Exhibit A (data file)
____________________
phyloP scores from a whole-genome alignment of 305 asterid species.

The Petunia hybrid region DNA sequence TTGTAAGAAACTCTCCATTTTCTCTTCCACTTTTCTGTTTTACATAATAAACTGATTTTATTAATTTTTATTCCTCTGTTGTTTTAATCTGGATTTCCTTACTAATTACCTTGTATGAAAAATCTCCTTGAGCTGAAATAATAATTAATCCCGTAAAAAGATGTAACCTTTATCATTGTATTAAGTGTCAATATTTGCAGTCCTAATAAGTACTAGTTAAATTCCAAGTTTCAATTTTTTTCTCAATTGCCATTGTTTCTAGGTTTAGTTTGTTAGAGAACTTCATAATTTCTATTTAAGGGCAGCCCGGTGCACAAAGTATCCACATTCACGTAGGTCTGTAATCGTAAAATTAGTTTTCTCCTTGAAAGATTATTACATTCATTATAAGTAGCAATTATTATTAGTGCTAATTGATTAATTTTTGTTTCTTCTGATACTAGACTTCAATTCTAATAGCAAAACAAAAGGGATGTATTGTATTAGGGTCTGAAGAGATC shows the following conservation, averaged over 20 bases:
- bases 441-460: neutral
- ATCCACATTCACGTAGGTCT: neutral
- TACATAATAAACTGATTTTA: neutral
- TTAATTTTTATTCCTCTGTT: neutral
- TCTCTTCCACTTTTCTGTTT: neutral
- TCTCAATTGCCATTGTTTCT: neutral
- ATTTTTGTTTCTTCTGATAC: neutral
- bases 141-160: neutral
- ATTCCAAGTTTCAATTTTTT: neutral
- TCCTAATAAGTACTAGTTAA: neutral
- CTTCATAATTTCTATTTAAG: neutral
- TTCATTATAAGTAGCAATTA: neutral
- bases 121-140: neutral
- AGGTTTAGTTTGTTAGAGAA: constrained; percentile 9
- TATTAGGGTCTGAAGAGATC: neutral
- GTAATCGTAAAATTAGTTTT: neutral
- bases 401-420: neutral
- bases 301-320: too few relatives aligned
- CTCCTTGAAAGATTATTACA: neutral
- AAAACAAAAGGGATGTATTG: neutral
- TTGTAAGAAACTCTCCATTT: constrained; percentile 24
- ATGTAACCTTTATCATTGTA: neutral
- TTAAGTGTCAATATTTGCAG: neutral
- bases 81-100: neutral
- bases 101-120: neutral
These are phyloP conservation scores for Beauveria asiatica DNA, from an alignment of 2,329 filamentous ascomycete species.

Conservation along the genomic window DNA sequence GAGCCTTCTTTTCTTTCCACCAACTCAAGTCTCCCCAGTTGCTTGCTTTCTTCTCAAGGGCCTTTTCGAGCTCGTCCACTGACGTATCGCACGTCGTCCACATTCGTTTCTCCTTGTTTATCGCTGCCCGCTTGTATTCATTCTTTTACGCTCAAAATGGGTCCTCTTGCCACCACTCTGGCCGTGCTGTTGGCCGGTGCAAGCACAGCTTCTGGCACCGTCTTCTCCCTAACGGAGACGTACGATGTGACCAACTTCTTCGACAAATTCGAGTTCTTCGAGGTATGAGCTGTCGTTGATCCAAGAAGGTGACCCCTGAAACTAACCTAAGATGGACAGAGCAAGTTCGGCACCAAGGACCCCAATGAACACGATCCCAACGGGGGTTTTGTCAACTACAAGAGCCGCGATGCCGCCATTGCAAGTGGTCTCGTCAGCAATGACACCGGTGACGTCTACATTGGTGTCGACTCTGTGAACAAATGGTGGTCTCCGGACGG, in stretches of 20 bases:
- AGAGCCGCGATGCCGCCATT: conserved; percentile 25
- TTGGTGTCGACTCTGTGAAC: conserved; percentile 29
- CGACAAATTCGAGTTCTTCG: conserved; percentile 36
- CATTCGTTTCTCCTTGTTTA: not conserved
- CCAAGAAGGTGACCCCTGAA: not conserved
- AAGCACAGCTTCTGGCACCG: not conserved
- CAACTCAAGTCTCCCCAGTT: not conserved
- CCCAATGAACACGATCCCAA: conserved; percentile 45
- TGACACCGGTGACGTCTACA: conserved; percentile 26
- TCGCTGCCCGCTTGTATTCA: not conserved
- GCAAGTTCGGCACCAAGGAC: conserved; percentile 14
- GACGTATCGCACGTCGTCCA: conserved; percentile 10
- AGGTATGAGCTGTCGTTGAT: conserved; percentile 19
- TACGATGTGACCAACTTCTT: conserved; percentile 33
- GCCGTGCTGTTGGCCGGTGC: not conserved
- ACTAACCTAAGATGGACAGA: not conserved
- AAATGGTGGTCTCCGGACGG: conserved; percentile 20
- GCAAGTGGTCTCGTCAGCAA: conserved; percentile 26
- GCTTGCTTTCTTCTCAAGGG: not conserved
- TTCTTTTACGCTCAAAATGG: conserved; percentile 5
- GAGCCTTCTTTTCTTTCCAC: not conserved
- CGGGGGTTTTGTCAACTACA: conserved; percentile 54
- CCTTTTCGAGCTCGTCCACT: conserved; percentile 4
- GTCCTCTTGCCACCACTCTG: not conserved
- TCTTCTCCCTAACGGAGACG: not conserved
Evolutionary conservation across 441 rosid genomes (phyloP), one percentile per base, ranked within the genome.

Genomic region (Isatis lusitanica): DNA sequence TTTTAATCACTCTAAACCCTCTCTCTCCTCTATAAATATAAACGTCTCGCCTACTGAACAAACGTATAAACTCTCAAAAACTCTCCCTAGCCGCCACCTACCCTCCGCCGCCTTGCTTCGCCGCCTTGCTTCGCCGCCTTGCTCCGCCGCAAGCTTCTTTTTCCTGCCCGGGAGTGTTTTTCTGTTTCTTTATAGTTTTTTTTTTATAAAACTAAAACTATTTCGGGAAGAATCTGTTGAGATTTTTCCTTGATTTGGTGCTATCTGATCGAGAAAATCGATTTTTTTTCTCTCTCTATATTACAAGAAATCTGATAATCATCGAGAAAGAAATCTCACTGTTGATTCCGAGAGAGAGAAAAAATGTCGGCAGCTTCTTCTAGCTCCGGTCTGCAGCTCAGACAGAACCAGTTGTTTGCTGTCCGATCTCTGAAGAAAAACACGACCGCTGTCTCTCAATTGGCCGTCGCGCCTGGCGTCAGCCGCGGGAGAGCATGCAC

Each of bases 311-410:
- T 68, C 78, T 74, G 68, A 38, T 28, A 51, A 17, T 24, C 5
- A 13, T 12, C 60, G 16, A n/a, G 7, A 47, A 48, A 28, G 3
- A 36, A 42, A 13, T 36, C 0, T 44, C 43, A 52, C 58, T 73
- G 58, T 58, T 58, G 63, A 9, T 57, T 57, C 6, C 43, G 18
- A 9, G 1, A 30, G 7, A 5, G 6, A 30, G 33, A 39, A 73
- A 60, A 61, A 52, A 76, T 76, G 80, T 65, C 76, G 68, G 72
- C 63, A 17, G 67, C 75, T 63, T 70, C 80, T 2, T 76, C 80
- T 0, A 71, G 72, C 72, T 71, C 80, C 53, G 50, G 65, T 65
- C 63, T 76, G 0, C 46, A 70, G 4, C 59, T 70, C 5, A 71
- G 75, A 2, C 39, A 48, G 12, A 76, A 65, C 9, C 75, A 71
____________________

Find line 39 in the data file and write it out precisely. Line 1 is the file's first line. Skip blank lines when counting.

- TCGCTGCCCGCTTGTATTCA: not conserved